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Bus Stops of the World

Each week we bring you a trio of Good Things in art and design, chosen from the infinite creative archives of Present & Correct

Bus Stops of the World
Bus Stops of the World

Neal Whittington of Present & Correct knows good things. In this, the first edition of his regular column celebrating exquisite oddities in design, he considers the heights reached by the humble bus stop

Of course there is no need for architectural excitement when waiting for the bus. Bus stops are bus stops, and four sided boxes are all very well. But wouldn't we all enjoy a bit of creativity? In Kazakhstan, commuters await their metal steeds in brutalist concrete monoliths, and in Estonia they shelter under a frame in the modernist style. Far more inspiring than the rain spattered utilitarian boxes of glass and plastic that squat on British pavements.

Here are three collections of quality waiting posts. Next stop: TFL.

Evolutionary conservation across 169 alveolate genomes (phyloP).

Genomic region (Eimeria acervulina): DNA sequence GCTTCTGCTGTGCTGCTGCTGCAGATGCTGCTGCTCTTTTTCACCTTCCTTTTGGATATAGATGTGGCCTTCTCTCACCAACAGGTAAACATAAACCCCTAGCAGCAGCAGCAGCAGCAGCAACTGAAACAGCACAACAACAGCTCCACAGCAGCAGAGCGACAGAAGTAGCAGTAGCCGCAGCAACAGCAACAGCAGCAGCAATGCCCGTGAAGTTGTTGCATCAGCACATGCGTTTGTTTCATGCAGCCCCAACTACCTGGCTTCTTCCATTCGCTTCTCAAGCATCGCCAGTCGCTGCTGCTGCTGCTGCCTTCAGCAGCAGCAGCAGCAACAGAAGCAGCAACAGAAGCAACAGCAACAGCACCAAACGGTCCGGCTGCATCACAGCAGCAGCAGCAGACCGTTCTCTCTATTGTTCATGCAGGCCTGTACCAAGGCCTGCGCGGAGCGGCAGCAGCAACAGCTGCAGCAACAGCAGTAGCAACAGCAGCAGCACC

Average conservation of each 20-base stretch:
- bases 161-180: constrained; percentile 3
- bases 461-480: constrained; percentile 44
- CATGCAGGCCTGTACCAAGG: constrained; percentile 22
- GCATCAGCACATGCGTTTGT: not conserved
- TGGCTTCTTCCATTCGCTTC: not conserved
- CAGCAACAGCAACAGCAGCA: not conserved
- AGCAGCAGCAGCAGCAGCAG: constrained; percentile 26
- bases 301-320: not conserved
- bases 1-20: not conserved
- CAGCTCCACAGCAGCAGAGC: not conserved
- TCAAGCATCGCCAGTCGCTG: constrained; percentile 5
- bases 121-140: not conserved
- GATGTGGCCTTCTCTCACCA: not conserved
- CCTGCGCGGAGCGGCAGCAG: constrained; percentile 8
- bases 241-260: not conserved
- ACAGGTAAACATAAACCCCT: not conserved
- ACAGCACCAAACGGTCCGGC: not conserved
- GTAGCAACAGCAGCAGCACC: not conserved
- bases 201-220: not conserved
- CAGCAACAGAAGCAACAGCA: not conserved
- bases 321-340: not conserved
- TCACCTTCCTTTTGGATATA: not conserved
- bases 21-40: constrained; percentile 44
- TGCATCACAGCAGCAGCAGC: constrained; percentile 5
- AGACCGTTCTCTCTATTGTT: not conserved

Bus stops in Estonia
Bus stops in Estonia
In Estonia there are 1545 bus stops, all architecturally unique and spread over 13,000km. Many are wooden, and take on the character of a beach hut or a modernist A frame. They all have a cabin like quality and you can see some of them here and here
Bus stops in the USSR
Bus stops in the USSR Photography by Christopher Herwig
Contrary to what you would expect, Soviet Russia spent a lot of time creating unusual and outlandish bus stops. The themes and styles often reflected local culture with mosaics, sculpture and even novelty shapes like birds. This collection of photographs by Christopher Herwig is the product of a journey over more than 30,000 miles and 12 years. 
Rest stops in the USA
Rest stops in the USA Photography by Ryann Ford
Ryann Ford has documented American road side rest stops. Predominantly these acted as a place for drivers to stop for a while, have a cup of tea, maybe a kip. Some also doubled up as bus stops, and almost all of them are structurally charming.

Present & Correct is a design blog and stationery store in London founded by graphic designers Neal Whittington and Mark Smith.

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